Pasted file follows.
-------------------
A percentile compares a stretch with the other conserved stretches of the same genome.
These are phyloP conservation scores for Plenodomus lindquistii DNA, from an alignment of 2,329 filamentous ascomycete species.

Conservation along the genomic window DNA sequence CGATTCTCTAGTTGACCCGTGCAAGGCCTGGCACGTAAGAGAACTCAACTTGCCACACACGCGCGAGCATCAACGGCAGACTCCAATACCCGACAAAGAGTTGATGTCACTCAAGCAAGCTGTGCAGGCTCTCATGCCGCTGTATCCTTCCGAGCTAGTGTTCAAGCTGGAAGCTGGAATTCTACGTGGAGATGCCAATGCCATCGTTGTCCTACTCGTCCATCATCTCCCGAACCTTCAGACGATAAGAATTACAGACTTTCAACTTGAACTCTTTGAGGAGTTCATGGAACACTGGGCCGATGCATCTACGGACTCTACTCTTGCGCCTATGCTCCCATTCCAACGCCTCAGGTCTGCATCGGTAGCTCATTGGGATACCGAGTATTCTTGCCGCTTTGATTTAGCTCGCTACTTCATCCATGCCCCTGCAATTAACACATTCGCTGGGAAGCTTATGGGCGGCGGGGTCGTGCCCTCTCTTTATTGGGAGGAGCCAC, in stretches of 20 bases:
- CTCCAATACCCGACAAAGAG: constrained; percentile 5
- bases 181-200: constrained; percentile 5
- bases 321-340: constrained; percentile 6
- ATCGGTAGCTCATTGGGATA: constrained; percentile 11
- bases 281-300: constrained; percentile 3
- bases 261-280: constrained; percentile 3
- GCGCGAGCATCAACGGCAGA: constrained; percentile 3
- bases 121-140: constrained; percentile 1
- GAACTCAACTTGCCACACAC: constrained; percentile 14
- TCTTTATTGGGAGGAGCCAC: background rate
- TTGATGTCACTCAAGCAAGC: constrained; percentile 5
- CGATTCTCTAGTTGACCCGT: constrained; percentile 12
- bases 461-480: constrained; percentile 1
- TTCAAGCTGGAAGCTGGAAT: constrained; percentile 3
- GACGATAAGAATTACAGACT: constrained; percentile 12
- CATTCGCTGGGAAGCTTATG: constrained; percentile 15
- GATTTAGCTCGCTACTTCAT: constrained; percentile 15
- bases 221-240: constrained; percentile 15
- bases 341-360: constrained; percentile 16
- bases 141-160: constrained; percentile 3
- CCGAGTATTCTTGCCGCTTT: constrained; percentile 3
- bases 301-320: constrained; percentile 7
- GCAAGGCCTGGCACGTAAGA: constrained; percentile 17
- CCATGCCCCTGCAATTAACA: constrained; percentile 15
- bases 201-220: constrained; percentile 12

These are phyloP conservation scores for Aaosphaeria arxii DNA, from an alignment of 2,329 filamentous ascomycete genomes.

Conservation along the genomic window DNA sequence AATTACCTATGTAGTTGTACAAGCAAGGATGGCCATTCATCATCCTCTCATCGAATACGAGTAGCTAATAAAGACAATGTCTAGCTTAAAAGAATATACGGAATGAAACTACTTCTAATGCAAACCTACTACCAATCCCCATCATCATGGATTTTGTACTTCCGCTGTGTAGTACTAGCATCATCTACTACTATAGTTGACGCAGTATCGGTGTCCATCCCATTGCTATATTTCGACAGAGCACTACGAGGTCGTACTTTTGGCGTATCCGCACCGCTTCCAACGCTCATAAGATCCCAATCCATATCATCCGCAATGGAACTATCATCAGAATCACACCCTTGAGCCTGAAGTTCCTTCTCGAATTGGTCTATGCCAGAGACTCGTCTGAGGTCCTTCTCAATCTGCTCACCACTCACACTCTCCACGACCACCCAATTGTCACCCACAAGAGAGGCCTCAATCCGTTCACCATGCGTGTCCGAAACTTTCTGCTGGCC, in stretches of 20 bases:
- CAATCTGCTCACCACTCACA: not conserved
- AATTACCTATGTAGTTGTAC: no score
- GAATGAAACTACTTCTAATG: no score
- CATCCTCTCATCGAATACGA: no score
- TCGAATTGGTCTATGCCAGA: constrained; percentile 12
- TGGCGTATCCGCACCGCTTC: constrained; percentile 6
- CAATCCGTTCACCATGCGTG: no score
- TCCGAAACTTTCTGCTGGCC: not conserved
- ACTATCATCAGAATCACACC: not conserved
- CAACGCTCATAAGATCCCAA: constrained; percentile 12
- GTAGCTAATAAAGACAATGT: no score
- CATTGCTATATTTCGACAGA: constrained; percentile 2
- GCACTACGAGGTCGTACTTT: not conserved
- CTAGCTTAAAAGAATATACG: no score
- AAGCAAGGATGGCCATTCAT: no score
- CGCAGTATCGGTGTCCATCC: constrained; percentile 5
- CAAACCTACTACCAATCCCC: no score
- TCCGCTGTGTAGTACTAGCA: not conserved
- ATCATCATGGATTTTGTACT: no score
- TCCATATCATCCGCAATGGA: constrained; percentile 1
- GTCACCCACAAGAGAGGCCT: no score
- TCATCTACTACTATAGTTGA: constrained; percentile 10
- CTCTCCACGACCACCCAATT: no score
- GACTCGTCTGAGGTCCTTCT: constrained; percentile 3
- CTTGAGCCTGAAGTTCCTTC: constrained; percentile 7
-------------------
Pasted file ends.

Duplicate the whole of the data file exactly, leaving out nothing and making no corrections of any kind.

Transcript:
A percentile compares a stretch with the other conserved stretches of the same genome.
These are phyloP conservation scores for Plenodomus lindquistii DNA, from an alignment of 2,329 filamentous ascomycete species.

Conservation along the genomic window DNA sequence CGATTCTCTAGTTGACCCGTGCAAGGCCTGGCACGTAAGAGAACTCAACTTGCCACACACGCGCGAGCATCAACGGCAGACTCCAATACCCGACAAAGAGTTGATGTCACTCAAGCAAGCTGTGCAGGCTCTCATGCCGCTGTATCCTTCCGAGCTAGTGTTCAAGCTGGAAGCTGGAATTCTACGTGGAGATGCCAATGCCATCGTTGTCCTACTCGTCCATCATCTCCCGAACCTTCAGACGATAAGAATTACAGACTTTCAACTTGAACTCTTTGAGGAGTTCATGGAACACTGGGCCGATGCATCTACGGACTCTACTCTTGCGCCTATGCTCCCATTCCAACGCCTCAGGTCTGCATCGGTAGCTCATTGGGATACCGAGTATTCTTGCCGCTTTGATTTAGCTCGCTACTTCATCCATGCCCCTGCAATTAACACATTCGCTGGGAAGCTTATGGGCGGCGGGGTCGTGCCCTCTCTTTATTGGGAGGAGCCAC, in stretches of 20 bases:
- CTCCAATACCCGACAAAGAG: constrained; percentile 5
- bases 181-200: constrained; percentile 5
- bases 321-340: constrained; percentile 6
- ATCGGTAGCTCATTGGGATA: constrained; percentile 11
- bases 281-300: constrained; percentile 3
- bases 261-280: constrained; percentile 3
- GCGCGAGCATCAACGGCAGA: constrained; percentile 3
- bases 121-140: constrained; percentile 1
- GAACTCAACTTGCCACACAC: constrained; percentile 14
- TCTTTATTGGGAGGAGCCAC: background rate
- TTGATGTCACTCAAGCAAGC: constrained; percentile 5
- CGATTCTCTAGTTGACCCGT: constrained; percentile 12
- bases 461-480: constrained; percentile 1
- TTCAAGCTGGAAGCTGGAAT: constrained; percentile 3
- GACGATAAGAATTACAGACT: constrained; percentile 12
- CATTCGCTGGGAAGCTTATG: constrained; percentile 15
- GATTTAGCTCGCTACTTCAT: constrained; percentile 15
- bases 221-240: constrained; percentile 15
- bases 341-360: constrained; percentile 16
- bases 141-160: constrained; percentile 3
- CCGAGTATTCTTGCCGCTTT: constrained; percentile 3
- bases 301-320: constrained; percentile 7
- GCAAGGCCTGGCACGTAAGA: constrained; percentile 17
- CCATGCCCCTGCAATTAACA: constrained; percentile 15
- bases 201-220: constrained; percentile 12

These are phyloP conservation scores for Aaosphaeria arxii DNA, from an alignment of 2,329 filamentous ascomycete genomes.

Conservation along the genomic window DNA sequence AATTACCTATGTAGTTGTACAAGCAAGGATGGCCATTCATCATCCTCTCATCGAATACGAGTAGCTAATAAAGACAATGTCTAGCTTAAAAGAATATACGGAATGAAACTACTTCTAATGCAAACCTACTACCAATCCCCATCATCATGGATTTTGTACTTCCGCTGTGTAGTACTAGCATCATCTACTACTATAGTTGACGCAGTATCGGTGTCCATCCCATTGCTATATTTCGACAGAGCACTACGAGGTCGTACTTTTGGCGTATCCGCACCGCTTCCAACGCTCATAAGATCCCAATCCATATCATCCGCAATGGAACTATCATCAGAATCACACCCTTGAGCCTGAAGTTCCTTCTCGAATTGGTCTATGCCAGAGACTCGTCTGAGGTCCTTCTCAATCTGCTCACCACTCACACTCTCCACGACCACCCAATTGTCACCCACAAGAGAGGCCTCAATCCGTTCACCATGCGTGTCCGAAACTTTCTGCTGGCC, in stretches of 20 bases:
- CAATCTGCTCACCACTCACA: not conserved
- AATTACCTATGTAGTTGTAC: no score
- GAATGAAACTACTTCTAATG: no score
- CATCCTCTCATCGAATACGA: no score
- TCGAATTGGTCTATGCCAGA: constrained; percentile 12
- TGGCGTATCCGCACCGCTTC: constrained; percentile 6
- CAATCCGTTCACCATGCGTG: no score
- TCCGAAACTTTCTGCTGGCC: not conserved
- ACTATCATCAGAATCACACC: not conserved
- CAACGCTCATAAGATCCCAA: constrained; percentile 12
- GTAGCTAATAAAGACAATGT: no score
- CATTGCTATATTTCGACAGA: constrained; percentile 2
- GCACTACGAGGTCGTACTTT: not conserved
- CTAGCTTAAAAGAATATACG: no score
- AAGCAAGGATGGCCATTCAT: no score
- CGCAGTATCGGTGTCCATCC: constrained; percentile 5
- CAAACCTACTACCAATCCCC: no score
- TCCGCTGTGTAGTACTAGCA: not conserved
- ATCATCATGGATTTTGTACT: no score
- TCCATATCATCCGCAATGGA: constrained; percentile 1
- GTCACCCACAAGAGAGGCCT: no score
- TCATCTACTACTATAGTTGA: constrained; percentile 10
- CTCTCCACGACCACCCAATT: no score
- GACTCGTCTGAGGTCCTTCT: constrained; percentile 3
- CTTGAGCCTGAAGTTCCTTC: constrained; percentile 7